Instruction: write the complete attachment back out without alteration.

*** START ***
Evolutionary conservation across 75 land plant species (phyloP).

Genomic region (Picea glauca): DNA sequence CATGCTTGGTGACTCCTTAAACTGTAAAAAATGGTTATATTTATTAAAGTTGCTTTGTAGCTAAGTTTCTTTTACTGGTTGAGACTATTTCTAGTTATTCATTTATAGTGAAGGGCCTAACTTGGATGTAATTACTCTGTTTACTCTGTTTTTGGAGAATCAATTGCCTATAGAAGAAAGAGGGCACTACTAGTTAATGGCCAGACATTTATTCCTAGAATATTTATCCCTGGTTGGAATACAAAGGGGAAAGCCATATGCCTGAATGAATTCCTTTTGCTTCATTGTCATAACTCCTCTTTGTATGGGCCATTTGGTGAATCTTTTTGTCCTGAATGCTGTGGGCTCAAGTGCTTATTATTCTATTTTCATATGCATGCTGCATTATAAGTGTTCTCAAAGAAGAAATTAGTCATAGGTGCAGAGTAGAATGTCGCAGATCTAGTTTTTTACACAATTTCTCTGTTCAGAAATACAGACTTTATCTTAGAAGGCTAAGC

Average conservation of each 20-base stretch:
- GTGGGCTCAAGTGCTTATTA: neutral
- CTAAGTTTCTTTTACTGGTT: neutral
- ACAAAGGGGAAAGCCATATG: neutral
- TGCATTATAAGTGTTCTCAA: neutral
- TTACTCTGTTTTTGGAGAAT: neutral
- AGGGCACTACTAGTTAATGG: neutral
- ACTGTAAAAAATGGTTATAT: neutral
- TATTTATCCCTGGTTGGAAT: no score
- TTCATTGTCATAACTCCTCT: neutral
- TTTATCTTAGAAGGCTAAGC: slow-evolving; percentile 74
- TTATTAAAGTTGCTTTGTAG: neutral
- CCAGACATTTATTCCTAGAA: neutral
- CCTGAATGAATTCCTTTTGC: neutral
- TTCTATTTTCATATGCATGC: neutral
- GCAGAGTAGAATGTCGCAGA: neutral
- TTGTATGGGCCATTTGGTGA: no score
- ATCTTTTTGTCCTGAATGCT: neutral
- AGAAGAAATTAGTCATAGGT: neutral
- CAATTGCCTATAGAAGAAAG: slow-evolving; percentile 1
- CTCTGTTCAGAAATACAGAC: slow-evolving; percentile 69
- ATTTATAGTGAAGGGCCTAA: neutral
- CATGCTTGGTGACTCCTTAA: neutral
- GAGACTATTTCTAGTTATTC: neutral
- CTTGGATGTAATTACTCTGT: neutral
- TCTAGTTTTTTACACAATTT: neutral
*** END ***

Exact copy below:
Evolutionary conservation across 75 land plant species (phyloP).

Genomic region (Picea glauca): DNA sequence CATGCTTGGTGACTCCTTAAACTGTAAAAAATGGTTATATTTATTAAAGTTGCTTTGTAGCTAAGTTTCTTTTACTGGTTGAGACTATTTCTAGTTATTCATTTATAGTGAAGGGCCTAACTTGGATGTAATTACTCTGTTTACTCTGTTTTTGGAGAATCAATTGCCTATAGAAGAAAGAGGGCACTACTAGTTAATGGCCAGACATTTATTCCTAGAATATTTATCCCTGGTTGGAATACAAAGGGGAAAGCCATATGCCTGAATGAATTCCTTTTGCTTCATTGTCATAACTCCTCTTTGTATGGGCCATTTGGTGAATCTTTTTGTCCTGAATGCTGTGGGCTCAAGTGCTTATTATTCTATTTTCATATGCATGCTGCATTATAAGTGTTCTCAAAGAAGAAATTAGTCATAGGTGCAGAGTAGAATGTCGCAGATCTAGTTTTTTACACAATTTCTCTGTTCAGAAATACAGACTTTATCTTAGAAGGCTAAGC

Average conservation of each 20-base stretch:
- GTGGGCTCAAGTGCTTATTA: neutral
- CTAAGTTTCTTTTACTGGTT: neutral
- ACAAAGGGGAAAGCCATATG: neutral
- TGCATTATAAGTGTTCTCAA: neutral
- TTACTCTGTTTTTGGAGAAT: neutral
- AGGGCACTACTAGTTAATGG: neutral
- ACTGTAAAAAATGGTTATAT: neutral
- TATTTATCCCTGGTTGGAAT: no score
- TTCATTGTCATAACTCCTCT: neutral
- TTTATCTTAGAAGGCTAAGC: slow-evolving; percentile 74
- TTATTAAAGTTGCTTTGTAG: neutral
- CCAGACATTTATTCCTAGAA: neutral
- CCTGAATGAATTCCTTTTGC: neutral
- TTCTATTTTCATATGCATGC: neutral
- GCAGAGTAGAATGTCGCAGA: neutral
- TTGTATGGGCCATTTGGTGA: no score
- ATCTTTTTGTCCTGAATGCT: neutral
- AGAAGAAATTAGTCATAGGT: neutral
- CAATTGCCTATAGAAGAAAG: slow-evolving; percentile 1
- CTCTGTTCAGAAATACAGAC: slow-evolving; percentile 69
- ATTTATAGTGAAGGGCCTAA: neutral
- CATGCTTGGTGACTCCTTAA: neutral
- GAGACTATTTCTAGTTATTC: neutral
- CTTGGATGTAATTACTCTGT: neutral
- TCTAGTTTTTTACACAATTT: neutral